Researchers based in the icy continent have been analysing meteors which fall to the Earth to determine the weight of space rocks which fall to our planet each year. They have discovered that an average of up to 16,000 kilograms of space rocks fall to Earth in a year – the equivalent of roughly three African elephants falling to our planet per annum.
However, the research only collected data from meteorites which weighed more than 50g.
Dr Geoff Evatt from the University of Manchester told the BBC: “The vast, vast majority of objects to hit the Earth are really small.
“We’re talking about objects for which, when they strike the ground, the fragments sum together to over 50g. So, typically, 50g to 10kg in total. Objects bigger than this are very, very infrequent.”
The Antarctic has been a hotspot for meteorite hunters, with more than two thirds of the total number of meteorites collected being found there.
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The white continent is the perfect hunting ground for meteors
One of the reasons the location has become so popular is because meteorites’ dark colouring stands out against the white snow, which makes them easy to detect.
Additionally, ice flow in Antarctica takes meteorites and naturally and gradually transports them to concentrated areas known as meteorite stranding zones (MSZ).
Another reason the Antarctic is the perfect place to search is that beneath the snow, the meteorites are protected from weather conditions, which help preserve them better.
But the new study, published in the journal Geology, has allowed scientists to extrapolate the data and apply it to a global setting to reveal where most meteorites truly fall.
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An average of up to 16,000 kilograms of space rocks fall to Earth in a year
According to the research, this could help create a better contingency plan if a threatening space rock was heading towards Earth.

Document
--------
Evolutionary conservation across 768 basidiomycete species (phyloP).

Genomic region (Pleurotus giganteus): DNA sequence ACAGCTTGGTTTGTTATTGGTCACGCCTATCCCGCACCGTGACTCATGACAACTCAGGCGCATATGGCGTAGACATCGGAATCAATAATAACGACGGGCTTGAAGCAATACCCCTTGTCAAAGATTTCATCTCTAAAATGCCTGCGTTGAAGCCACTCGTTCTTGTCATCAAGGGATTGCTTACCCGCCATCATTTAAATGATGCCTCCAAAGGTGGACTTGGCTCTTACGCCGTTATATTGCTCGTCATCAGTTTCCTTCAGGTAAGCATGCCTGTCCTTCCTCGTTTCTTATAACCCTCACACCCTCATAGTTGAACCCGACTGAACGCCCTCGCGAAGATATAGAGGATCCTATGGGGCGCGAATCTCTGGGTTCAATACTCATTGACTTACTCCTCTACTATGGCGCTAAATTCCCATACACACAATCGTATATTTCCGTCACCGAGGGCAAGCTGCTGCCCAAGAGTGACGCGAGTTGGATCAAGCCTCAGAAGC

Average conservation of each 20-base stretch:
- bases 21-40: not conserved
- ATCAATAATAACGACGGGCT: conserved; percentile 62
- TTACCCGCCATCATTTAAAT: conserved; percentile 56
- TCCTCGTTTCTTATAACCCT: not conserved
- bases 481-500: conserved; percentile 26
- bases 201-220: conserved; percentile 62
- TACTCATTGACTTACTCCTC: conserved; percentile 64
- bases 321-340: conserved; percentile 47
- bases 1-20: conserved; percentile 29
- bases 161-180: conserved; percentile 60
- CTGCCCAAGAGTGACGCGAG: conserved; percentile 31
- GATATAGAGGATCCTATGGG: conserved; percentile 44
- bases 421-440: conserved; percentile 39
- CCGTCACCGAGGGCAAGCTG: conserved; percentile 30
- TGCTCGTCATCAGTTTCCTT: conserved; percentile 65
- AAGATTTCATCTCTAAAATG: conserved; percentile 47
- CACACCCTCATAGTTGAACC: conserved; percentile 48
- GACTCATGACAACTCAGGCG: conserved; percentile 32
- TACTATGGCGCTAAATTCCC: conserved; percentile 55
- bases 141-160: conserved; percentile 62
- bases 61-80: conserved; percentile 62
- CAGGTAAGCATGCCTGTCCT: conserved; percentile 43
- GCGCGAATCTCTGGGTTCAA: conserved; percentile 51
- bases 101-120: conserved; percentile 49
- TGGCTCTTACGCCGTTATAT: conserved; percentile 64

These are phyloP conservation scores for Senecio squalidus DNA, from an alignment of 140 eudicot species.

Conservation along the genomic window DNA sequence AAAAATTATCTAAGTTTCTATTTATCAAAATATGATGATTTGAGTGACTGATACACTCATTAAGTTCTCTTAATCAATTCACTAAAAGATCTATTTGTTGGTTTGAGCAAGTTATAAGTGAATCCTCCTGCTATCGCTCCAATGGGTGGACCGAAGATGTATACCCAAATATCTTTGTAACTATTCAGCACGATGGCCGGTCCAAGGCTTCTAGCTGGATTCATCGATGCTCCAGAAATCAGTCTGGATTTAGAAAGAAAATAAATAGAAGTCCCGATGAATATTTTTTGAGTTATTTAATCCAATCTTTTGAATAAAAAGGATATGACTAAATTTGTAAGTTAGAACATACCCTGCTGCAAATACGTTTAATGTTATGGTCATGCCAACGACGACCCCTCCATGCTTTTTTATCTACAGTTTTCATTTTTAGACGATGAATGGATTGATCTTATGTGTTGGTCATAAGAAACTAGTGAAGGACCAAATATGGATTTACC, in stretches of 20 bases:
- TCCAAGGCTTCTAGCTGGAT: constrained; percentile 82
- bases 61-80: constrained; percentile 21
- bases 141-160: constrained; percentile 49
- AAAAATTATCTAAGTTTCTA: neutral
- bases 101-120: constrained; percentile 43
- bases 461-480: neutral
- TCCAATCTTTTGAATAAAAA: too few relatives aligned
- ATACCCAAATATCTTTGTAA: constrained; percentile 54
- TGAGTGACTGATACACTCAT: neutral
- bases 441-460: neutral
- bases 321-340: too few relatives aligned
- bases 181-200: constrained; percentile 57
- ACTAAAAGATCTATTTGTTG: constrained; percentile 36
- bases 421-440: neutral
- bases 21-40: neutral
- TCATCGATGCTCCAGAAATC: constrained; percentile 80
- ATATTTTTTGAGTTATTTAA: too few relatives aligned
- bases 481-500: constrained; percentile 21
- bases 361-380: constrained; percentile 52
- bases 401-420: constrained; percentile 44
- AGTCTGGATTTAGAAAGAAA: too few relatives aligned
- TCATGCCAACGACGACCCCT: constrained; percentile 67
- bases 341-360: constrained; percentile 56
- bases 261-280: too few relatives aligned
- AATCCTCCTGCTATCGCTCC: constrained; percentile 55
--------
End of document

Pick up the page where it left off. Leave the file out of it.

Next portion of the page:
Their research revealed that space debris is up to 12 percent more likely to fall in the equatorial region.
The research said: “Inverting the methodology provides a valuable tool for planning new meteorite collection missions to unvisited regions of Antarctica.
“Our modelling also enables a reassessment of the risk to Earth from larger meteoroid impacts—now 12 percent higher at the equator and 27 percent lower at the poles than if the flux were globally uniform.”
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According to Prof Sara Russell of the planetary materials group at the Natural History Museum in London, who was not involved in the study, the 16,000kg figure could be much higher if lighter objects were taken into consideration.
She told the BBC: “I think this is an amazing study, and this estimate sounds like it is in the right sort of ballpark.
“We think a total of about 40,000 tonnes (so 40,000,000 kg) of extra-terrestrial material falls to Earth each year, but the vast majority of this is in the form of tiny dust grains.
“This is a very difficult measurement to make with any accuracy and only about half a dozen meteorites are actually seen to fall each year, but of course almost all meteorite falls are not observed because they fall in the sea, in unpopulated areas or just no-one is looking!”